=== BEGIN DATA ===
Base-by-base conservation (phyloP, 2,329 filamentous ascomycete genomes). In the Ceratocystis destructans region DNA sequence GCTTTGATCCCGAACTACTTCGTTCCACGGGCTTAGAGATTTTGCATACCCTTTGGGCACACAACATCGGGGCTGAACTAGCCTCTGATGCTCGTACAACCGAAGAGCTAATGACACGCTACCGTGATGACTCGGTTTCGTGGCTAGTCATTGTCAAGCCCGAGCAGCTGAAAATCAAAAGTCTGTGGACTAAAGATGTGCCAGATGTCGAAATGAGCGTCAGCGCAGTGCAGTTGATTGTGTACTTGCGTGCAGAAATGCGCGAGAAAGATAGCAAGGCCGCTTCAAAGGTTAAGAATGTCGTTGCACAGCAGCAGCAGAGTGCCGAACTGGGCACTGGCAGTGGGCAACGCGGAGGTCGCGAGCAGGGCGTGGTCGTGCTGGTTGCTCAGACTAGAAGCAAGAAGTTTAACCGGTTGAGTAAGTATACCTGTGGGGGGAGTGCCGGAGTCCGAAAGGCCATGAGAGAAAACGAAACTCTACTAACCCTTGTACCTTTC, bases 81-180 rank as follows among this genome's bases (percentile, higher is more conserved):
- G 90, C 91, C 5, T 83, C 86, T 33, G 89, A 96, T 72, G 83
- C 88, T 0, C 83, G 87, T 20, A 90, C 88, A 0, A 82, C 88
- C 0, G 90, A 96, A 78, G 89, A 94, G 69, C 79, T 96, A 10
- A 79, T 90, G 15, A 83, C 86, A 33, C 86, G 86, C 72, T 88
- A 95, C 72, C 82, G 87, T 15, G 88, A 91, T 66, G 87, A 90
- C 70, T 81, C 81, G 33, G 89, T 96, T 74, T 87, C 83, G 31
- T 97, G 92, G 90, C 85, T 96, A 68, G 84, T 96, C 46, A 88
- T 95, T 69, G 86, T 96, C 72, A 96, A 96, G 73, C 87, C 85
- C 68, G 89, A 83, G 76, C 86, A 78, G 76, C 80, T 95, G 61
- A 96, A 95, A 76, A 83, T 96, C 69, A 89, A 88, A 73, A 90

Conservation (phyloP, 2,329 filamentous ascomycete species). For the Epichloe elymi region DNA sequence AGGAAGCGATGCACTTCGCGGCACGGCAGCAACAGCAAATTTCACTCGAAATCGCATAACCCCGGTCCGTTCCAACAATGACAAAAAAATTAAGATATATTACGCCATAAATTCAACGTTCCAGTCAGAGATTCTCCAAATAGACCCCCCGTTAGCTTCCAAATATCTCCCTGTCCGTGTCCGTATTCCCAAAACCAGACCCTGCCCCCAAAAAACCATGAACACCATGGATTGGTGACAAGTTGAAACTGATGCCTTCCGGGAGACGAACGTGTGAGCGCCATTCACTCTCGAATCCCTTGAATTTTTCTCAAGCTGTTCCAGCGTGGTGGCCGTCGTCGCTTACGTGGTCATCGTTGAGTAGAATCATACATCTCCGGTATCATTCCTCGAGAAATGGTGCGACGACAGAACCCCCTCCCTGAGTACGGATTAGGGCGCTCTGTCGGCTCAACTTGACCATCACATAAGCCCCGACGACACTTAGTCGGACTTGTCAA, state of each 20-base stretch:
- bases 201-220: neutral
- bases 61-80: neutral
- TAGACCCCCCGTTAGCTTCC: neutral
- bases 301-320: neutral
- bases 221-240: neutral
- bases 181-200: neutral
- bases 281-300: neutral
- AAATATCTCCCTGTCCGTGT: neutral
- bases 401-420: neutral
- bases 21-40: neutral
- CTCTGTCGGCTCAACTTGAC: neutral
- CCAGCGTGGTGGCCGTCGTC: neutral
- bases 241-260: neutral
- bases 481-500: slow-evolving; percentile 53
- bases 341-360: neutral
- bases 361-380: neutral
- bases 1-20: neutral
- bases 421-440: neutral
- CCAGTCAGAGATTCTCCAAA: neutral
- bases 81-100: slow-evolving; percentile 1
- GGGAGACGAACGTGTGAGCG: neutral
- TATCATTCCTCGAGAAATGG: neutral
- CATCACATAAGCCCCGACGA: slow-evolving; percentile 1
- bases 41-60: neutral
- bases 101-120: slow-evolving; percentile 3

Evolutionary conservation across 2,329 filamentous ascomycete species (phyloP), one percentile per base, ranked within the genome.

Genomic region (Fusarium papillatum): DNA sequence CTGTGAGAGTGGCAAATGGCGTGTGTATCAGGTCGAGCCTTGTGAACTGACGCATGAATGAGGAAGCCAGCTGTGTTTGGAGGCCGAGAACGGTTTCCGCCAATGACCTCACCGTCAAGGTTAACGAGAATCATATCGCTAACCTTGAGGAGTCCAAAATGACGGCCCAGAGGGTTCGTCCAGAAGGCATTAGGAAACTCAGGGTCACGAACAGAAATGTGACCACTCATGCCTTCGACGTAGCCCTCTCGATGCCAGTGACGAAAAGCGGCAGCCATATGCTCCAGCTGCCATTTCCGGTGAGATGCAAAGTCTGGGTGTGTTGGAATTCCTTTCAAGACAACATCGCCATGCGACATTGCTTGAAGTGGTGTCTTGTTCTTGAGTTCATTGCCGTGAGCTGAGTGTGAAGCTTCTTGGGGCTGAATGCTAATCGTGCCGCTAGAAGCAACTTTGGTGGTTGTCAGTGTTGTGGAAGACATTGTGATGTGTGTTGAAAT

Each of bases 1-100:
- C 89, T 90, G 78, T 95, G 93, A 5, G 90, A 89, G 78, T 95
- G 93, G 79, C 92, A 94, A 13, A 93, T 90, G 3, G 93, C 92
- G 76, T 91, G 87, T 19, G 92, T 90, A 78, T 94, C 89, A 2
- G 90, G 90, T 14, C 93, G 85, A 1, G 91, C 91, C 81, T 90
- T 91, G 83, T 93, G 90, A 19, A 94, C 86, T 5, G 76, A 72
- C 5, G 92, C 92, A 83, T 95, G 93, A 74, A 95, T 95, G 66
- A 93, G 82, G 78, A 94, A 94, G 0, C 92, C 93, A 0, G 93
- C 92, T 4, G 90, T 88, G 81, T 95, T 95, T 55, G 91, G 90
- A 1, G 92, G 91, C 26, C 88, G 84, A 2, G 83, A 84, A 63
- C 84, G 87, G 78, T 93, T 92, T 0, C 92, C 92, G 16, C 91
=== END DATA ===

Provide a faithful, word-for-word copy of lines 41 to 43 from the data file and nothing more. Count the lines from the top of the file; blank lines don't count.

- C 89, T 90, G 78, T 95, G 93, A 5, G 90, A 89, G 78, T 95
- G 93, G 79, C 92, A 94, A 13, A 93, T 90, G 3, G 93, C 92
- G 76, T 91, G 87, T 19, G 92, T 90, A 78, T 94, C 89, A 2